For the past few weeks I’ve been working on this large drawing called Harbinger (24″ x 18″). Check out the images below. I’m rendering with Pigma Micron 005 pens on 140lb Arches hotpress. I haven’t done a lot of finished work with Microns, so I wanted to give them a real workout to see what they could do. I still have a way to go, but generally speaking I really like these markers on the smooth Arches paper. I don’t think they could replace my trusty Rapidograph pens, but they do permit things the Rapidographs will not, like brushing the pigment onto the paper as the tips deplete, which is kind of interesting, so I’ll definitely use them again. My plan is to offer this piece as a giclee print, in the new year.
In other updates, I am just starting work on the illustrations for Tailor of Echoes, my forthcoming fantasy novel, from PS Publications in the new year. Really excited to start on this project. The novel is currently being copy edited. I also have another book illustration project, a “big” book, but I can’t talk about that yet, so I’ll just vaguepost for now. I’m also making good daily progress on the first draft of a new novel. 28K words in. It’s a healthy start and I hope to get a first draft over the winter.
Finally, Atropa (below) is still available from Copro Gallery. I think the show Roadside Attractions IV (curated by Cris Velasco) is probably over now, but if you are interested in this piece, please reach out to the gallery. I’d also like to thank Erica from that gallery and Cris, who rescued this piece when it went astray on route. You guys are the best!
And it’s snowing, while the Jack O’ Lanterns are still rotting on my porch.
I started working on this new piece today on a block of 140lb Arches hotpress. Tomorrow I’ll start the real work of rendering the image using diluted inks to model the forms. As I go along, I’ll post some progress shots here on the blog. Although I did many works with this technique in the past, its been a few months, so I’m looking forward to it.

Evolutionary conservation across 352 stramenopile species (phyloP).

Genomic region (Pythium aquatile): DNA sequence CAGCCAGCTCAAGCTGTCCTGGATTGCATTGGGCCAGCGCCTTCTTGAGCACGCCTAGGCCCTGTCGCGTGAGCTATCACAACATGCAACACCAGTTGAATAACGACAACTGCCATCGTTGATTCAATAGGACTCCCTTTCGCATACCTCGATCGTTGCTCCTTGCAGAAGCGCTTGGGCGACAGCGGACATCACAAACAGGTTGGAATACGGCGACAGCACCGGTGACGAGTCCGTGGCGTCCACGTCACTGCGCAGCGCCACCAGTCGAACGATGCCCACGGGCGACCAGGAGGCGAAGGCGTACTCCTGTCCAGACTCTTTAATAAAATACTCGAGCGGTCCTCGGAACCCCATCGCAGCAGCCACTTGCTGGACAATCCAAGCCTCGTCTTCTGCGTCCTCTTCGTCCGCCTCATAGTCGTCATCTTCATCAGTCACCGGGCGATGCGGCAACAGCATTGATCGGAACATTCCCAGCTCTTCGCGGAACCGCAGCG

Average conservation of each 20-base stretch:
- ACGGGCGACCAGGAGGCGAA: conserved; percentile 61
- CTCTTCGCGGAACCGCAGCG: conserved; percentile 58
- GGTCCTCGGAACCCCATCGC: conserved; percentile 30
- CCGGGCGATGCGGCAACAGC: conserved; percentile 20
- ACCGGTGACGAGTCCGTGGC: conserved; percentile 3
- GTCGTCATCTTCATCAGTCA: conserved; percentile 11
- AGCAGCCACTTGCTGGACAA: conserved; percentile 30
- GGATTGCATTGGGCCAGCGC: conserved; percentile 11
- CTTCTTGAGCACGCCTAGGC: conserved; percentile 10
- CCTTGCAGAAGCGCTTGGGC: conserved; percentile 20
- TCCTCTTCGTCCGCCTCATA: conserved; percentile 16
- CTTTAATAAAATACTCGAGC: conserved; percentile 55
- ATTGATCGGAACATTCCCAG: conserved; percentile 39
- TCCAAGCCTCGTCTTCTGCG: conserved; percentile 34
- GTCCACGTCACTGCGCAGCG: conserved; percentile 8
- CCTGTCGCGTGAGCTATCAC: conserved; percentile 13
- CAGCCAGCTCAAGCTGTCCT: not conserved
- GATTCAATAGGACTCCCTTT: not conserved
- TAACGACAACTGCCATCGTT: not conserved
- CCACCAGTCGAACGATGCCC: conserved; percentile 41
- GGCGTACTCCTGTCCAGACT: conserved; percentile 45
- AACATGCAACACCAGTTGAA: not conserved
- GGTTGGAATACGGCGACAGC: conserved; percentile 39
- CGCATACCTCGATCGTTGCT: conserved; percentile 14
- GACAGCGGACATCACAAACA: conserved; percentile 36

I’ve been working on some silverpoint miniatures over the last few days. These are done with silver wire on a plate finish archival illustration board. I worked them directly on the ground with no under-drawing. I hope you enjoy them. If you are interested, they are posted on my webstore for sale.
Back in March, when Covid 19 started to seriously impact our lives, I knew I wanted to do a piece of art as a way of processing what was happening. I had a large sheet of watercolour paper mounted on an archival board that had been sitting around the studio for a number of years. This seemed like the right surface for this project. The imagery came out of my subconscious, mostly fragments of dreams I was having, and some were pulled from sketchbooks. The theme is simple: human knowledge and structures, represented by the tree of knowledge, are humbled before nature.
Most of this week was spent editing my novel Tailor of Echoes before it goes back to the publisher for copy editing, but today, I needed to break out the technical pens and draw this vignette piece called Rumour. It’s a playful reflection of everything going on in the world right now. The piece is available on my webstore.
Speaking of the webstore, my summer sale has now ended. Thanks to everyone who took advantage of the 25% off deal to pick up a print or original. It’s much appreciated. Please keep checking back as I will be adding new things from time to time.
Finally today, I just wanted to remind you that copies of my illustrated short story collection Magpie’s Ladder are still available on the PS Publications website. If you missed the trailer I made for the book, you can see it on Vimeo. My novels Necessary Monsters and The Lost Machineare now available on Audible in audiobook format from Ecyclopocalypse
This piece is called Twist. It was drawn for my other blog, And Ink in Unfailing Supplies, where I do a monthly drawing challenge with another artist based on a prompt phrase. For the rendering, I used a pen & nib, something I’ve been going back to lately – I find it more interesting to work with than the technical pens that have been my mainstay for the past 20 years.
Maybe it’s comparable to the analog/ digital debate in musical circles. I love the way the nib is a little bit unpredictable. Not all of the dots are the same. Lines are more varied. The flow of the ink is a little more “dangerous.” Sometimes it’s sublime, sometimes it’s like working with venom on the end of a snake’s fang, when the nib bites into the paper fiber – fuk. Still and all, working with nibs is overall more fun.
There will always be a place in my work for the trusted Rapidograph. I actually started drawing with steel nibs in high-school. It was exposure to the work of Moebius (Jean Giraud) through Heavy Metal magazine that set me on a search for the Rapidograph. I wanted to emulate that incredible clean style. Later, I met this guy called John. John was a painter, but he encouraged me to develop my stippling style – he knew a guy that used stippling to render mining scenes in northern Ontario. John taught me a lot about work ethic: produce, produce, produce! That was back in the 1980s. I fell in love with meticulous, tightly rendered drawings. It became my thing.
I never lost that original love for the nib though.
Of course, I have one aim, the grotesque. If I am not grotesque I am nothing.
In an interview with The Idler (1896), as quoted in Aubrey Beardsley : A Biography (1999) by Matthew Sturgis, p. 309
I took advantage of a very rainy May weekend to finish this new piece called Atropa. It was done with .13 & .18 Rotring Rapidograph pens. I hope you enjoy it. The work is available. If you are interested, drop me a line.